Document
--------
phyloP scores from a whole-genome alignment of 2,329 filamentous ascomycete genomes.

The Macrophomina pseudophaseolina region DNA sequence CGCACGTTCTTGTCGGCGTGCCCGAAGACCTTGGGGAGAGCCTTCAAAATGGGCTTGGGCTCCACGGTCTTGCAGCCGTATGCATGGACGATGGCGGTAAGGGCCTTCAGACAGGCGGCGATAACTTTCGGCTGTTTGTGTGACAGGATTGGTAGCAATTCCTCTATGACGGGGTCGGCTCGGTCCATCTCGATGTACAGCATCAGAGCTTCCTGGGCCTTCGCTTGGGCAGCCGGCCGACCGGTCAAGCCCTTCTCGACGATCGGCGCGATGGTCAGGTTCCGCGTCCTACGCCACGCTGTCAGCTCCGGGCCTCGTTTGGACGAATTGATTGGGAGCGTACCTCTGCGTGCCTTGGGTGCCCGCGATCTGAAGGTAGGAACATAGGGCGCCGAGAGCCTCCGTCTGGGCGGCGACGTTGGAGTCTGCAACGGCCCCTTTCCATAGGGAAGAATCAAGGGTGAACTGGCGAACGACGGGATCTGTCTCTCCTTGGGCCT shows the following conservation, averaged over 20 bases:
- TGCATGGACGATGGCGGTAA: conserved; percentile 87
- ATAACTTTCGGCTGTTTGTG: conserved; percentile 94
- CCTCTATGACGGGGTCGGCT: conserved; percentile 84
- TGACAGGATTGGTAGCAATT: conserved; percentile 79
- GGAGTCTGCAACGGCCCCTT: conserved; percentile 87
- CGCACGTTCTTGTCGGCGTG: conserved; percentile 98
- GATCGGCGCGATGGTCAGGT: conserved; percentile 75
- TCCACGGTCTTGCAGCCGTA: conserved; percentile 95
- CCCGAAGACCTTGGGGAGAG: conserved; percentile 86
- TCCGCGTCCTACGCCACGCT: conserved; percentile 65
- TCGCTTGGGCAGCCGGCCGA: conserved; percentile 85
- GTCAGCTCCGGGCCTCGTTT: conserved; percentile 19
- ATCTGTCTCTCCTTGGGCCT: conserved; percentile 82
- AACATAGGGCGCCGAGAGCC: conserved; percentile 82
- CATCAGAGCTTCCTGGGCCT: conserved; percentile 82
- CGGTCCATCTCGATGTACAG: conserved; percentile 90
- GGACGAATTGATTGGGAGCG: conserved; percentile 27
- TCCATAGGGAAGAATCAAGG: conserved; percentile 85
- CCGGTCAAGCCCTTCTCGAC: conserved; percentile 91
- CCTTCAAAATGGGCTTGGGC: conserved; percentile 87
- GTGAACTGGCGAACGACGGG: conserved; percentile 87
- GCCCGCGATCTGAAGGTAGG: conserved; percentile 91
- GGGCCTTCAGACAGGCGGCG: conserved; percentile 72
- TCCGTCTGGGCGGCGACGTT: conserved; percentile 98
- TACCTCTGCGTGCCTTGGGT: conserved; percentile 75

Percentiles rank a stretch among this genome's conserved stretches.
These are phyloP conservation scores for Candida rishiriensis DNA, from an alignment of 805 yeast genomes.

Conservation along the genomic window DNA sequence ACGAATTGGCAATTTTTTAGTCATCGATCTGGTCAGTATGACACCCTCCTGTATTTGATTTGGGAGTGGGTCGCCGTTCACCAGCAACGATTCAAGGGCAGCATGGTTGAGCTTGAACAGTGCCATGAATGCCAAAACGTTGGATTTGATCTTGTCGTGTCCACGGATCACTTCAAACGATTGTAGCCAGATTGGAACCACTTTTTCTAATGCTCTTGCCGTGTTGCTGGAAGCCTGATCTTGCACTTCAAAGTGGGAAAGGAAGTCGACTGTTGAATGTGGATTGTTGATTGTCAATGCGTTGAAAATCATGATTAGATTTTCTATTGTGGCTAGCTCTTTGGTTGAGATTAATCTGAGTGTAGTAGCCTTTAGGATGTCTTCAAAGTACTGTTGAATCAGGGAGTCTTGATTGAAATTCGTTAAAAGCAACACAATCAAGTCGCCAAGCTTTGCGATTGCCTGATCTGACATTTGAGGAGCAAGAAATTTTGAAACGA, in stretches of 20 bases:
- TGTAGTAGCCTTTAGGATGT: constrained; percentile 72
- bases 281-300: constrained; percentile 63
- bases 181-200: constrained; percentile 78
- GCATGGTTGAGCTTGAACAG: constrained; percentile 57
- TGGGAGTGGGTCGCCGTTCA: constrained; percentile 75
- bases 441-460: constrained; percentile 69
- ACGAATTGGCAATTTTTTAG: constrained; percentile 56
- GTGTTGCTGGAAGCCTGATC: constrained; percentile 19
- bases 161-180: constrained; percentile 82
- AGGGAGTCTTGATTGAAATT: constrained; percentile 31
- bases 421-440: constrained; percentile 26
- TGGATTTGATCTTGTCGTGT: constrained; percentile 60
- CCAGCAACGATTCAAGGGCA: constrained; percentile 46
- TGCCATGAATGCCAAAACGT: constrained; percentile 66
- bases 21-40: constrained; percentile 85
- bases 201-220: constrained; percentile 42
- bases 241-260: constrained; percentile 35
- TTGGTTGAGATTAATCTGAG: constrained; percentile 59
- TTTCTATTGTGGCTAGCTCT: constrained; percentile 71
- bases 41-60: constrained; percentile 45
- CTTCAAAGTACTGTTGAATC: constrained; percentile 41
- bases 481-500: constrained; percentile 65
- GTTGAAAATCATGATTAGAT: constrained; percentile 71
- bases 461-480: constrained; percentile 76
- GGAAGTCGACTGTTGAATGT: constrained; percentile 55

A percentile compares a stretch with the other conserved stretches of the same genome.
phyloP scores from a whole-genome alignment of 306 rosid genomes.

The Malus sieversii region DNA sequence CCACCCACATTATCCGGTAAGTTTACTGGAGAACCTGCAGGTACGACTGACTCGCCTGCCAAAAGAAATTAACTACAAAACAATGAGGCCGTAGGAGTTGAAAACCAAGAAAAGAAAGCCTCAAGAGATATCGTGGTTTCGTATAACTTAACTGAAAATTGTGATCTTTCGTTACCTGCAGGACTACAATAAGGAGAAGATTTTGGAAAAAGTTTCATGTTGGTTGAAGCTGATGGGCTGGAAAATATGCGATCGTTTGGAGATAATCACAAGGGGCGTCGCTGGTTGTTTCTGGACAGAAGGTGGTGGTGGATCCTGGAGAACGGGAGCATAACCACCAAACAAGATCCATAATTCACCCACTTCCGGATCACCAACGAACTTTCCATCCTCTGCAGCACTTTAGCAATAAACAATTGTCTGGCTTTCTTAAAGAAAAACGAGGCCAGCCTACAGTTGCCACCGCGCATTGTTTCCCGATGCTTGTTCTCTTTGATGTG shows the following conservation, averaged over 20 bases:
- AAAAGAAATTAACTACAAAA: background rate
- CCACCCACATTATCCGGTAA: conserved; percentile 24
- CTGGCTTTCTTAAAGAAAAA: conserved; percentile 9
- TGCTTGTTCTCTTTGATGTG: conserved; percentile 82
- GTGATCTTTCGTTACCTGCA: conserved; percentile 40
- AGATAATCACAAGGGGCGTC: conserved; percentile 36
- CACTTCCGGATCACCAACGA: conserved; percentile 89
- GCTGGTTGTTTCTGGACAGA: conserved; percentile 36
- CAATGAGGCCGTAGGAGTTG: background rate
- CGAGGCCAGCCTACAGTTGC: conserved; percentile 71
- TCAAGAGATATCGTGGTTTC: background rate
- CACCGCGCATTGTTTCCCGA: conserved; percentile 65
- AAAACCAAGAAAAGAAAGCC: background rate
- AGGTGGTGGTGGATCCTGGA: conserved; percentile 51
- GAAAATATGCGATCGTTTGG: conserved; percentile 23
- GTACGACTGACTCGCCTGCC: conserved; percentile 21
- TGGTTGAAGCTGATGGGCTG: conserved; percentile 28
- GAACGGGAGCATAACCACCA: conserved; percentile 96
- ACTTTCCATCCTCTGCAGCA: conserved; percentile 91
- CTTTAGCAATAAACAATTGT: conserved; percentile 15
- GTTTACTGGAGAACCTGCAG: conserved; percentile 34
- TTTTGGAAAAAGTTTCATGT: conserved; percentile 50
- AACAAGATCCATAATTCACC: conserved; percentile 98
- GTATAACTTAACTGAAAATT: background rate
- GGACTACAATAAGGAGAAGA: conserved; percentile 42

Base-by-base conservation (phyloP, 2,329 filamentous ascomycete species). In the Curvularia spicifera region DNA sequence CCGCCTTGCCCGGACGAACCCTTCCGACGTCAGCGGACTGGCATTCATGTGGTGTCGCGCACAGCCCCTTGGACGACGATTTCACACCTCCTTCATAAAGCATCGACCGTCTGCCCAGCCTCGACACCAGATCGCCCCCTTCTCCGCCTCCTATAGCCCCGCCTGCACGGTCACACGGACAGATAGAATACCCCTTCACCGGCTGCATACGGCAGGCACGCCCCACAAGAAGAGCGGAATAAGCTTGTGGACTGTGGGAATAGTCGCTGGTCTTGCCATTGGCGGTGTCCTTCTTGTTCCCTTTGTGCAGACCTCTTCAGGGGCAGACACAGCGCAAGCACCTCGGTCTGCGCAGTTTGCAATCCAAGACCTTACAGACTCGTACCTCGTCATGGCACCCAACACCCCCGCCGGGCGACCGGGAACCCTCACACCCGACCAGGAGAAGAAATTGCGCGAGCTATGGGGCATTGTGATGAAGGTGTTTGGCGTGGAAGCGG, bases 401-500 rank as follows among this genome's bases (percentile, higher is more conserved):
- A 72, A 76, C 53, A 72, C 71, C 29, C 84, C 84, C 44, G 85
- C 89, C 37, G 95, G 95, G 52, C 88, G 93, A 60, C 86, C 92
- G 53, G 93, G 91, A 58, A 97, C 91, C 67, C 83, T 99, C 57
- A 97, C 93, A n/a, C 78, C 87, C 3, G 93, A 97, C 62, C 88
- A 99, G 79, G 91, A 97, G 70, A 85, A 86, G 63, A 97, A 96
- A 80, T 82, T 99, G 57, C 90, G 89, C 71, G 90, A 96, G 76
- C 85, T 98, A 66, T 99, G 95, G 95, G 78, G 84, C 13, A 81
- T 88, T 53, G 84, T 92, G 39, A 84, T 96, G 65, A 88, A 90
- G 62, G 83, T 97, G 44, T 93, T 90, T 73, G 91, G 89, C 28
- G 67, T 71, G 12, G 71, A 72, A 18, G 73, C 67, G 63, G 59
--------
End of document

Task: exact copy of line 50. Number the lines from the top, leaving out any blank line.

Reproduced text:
- bases 41-60: constrained; percentile 45